Furthermore, it must be recalled that Georgia, like Massachussetts and the vast majority of states, has no system to confirm the validity of a Georgia firearms license. The similarities between the MARTA federal opinion and the First Circuit opinion are startling, and the implications for Georgia are clear.

This First Circuit case is a logical extension of the MARTA case here in Georgia, and it shows what armed Georgians can expect if the General Assembly does not take action soon to correct the presumption of criminality that federal judge Thomas Thrash attached to the exercise of the right to bear arms.

Welcome to the new "right" to bear arms.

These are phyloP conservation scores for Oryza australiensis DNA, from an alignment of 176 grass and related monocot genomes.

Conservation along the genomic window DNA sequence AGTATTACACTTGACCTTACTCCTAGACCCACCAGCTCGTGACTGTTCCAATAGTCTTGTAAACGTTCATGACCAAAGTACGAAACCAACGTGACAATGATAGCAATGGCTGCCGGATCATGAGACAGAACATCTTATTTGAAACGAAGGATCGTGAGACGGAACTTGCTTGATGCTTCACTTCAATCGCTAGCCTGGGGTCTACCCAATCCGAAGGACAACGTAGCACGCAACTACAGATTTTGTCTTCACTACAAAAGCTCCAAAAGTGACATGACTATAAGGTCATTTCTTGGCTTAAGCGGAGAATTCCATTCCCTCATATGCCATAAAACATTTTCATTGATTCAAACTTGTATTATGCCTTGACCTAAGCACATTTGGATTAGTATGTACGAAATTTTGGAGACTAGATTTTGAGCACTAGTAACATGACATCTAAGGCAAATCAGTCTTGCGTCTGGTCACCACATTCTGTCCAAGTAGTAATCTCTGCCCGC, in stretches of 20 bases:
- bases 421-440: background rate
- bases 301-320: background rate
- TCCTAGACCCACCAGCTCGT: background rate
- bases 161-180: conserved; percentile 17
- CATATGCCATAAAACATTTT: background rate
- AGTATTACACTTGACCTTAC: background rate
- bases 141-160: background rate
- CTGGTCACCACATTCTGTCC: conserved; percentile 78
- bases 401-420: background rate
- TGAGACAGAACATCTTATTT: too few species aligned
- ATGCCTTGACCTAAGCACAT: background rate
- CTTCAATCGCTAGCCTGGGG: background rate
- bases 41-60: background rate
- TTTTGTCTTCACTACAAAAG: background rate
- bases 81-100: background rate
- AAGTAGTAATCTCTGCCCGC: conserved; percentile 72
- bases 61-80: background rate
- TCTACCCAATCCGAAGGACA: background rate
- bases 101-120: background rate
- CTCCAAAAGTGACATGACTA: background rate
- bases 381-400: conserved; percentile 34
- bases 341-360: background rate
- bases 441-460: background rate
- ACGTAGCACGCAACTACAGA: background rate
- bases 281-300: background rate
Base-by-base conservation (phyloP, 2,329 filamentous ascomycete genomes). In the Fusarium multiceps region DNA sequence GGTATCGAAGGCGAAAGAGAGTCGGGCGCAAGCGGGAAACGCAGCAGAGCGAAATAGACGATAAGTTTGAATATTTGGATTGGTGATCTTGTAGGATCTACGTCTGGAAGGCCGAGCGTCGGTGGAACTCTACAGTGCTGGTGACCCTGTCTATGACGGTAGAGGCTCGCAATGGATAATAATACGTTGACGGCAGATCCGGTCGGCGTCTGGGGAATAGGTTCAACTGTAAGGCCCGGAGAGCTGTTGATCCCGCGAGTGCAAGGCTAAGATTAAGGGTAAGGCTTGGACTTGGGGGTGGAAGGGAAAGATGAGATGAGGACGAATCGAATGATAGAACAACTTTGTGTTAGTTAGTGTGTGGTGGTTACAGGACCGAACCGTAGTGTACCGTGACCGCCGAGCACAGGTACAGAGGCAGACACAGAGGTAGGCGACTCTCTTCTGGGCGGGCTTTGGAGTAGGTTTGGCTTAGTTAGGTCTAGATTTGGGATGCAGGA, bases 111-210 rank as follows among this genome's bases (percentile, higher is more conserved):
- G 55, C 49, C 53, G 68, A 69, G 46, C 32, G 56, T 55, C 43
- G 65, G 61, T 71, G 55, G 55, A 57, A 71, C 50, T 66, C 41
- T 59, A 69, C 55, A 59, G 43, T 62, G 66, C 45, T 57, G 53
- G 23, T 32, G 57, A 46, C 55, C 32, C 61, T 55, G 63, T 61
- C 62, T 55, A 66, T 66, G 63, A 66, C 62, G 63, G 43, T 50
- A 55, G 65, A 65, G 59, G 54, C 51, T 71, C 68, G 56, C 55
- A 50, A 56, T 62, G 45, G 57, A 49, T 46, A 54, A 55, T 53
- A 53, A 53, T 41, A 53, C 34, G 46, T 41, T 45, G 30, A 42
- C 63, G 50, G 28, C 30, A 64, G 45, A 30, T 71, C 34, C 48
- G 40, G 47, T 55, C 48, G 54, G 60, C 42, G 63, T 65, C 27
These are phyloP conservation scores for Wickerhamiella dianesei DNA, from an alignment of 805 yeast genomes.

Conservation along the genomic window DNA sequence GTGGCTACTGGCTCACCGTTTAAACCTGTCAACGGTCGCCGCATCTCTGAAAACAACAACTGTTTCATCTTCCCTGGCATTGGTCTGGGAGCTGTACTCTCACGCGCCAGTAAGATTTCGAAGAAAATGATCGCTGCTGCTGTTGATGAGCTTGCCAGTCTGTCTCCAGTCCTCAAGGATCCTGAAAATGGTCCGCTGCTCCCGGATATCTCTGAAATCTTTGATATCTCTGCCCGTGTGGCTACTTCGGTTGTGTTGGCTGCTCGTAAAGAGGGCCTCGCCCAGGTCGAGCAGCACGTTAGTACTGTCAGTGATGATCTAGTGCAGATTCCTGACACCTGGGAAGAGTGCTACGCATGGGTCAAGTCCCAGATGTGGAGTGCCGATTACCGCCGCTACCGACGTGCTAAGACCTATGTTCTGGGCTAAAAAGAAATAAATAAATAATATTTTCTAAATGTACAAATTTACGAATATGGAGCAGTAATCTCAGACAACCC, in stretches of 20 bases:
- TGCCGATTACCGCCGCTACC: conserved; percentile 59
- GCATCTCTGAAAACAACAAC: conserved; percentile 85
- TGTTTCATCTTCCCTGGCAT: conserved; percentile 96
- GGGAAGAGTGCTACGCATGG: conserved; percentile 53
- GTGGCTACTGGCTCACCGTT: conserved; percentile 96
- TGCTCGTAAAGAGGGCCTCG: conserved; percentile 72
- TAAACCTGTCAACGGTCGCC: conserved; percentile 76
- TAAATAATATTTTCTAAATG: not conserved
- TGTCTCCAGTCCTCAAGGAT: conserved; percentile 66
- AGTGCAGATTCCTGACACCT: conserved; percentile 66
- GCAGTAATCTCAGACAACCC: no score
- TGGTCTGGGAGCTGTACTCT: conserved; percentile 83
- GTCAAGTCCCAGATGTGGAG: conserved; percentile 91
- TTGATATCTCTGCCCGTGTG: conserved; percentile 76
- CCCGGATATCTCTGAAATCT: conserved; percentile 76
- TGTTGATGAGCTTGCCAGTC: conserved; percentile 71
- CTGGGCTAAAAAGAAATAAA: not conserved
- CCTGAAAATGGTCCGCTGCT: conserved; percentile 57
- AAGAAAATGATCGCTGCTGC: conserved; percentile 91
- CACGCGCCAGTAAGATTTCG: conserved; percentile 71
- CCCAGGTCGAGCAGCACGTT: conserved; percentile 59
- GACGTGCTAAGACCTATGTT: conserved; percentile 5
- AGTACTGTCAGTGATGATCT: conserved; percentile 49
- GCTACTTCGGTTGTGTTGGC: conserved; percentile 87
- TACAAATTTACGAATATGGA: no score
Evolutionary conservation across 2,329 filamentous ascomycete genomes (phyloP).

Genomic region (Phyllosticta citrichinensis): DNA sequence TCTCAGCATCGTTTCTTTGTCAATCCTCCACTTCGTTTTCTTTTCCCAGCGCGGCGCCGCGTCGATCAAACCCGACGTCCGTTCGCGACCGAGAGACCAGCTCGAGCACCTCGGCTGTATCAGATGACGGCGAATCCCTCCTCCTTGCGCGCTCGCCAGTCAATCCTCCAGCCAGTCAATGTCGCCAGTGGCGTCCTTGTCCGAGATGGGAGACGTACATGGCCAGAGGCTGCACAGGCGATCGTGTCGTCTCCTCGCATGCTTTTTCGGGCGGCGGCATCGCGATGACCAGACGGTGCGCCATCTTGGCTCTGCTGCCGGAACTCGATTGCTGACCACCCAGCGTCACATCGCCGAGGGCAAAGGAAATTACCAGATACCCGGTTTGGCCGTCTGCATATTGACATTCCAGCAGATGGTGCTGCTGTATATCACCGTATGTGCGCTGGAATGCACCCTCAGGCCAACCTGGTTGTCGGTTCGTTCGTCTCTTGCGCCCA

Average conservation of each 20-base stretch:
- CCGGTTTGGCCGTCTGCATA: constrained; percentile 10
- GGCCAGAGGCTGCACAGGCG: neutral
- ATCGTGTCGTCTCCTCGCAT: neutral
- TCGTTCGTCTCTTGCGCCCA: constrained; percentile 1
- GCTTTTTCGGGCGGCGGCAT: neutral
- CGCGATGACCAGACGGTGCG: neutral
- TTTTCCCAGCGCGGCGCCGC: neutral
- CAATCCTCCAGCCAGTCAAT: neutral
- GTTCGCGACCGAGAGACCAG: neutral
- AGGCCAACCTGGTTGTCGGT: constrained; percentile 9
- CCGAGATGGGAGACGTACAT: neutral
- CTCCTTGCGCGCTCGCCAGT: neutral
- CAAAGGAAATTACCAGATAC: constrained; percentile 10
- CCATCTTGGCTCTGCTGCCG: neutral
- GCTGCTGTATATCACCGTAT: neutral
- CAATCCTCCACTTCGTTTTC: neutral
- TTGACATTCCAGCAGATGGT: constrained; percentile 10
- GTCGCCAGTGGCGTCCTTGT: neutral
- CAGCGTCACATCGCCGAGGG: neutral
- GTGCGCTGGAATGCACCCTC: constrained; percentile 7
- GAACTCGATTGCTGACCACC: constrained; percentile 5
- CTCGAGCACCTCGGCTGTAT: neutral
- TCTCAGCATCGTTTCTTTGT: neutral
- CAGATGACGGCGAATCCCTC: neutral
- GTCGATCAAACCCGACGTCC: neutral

Concealed permit doenst mean jack
 

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I believe C. Heaston said it the best, "You can pry it from my cold, dead hand."
 

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Just an unfortunate situation ..makes me mad but this is the society that we live in today only we can change it and if we dont do something soon our future generations will have nothing. I have some friends that are cops and most were cocky in the beginning. 1 got his clocked checked and that calmed him down...found out he was not a super hero. He found out that he liked coming home to his family and it is just a job like u and i have.
 

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Not to bunch anyones shorts but. It is a concealed carry permit. The trick is concealed, not hanging out of your suitcoat. Not hanging out of your jeans at a game. Mr Stern has awful good eyes to spot it out of a patrol car. The trick word again is CONCEALED. So keep it concealed.
 

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Retired Donkey said: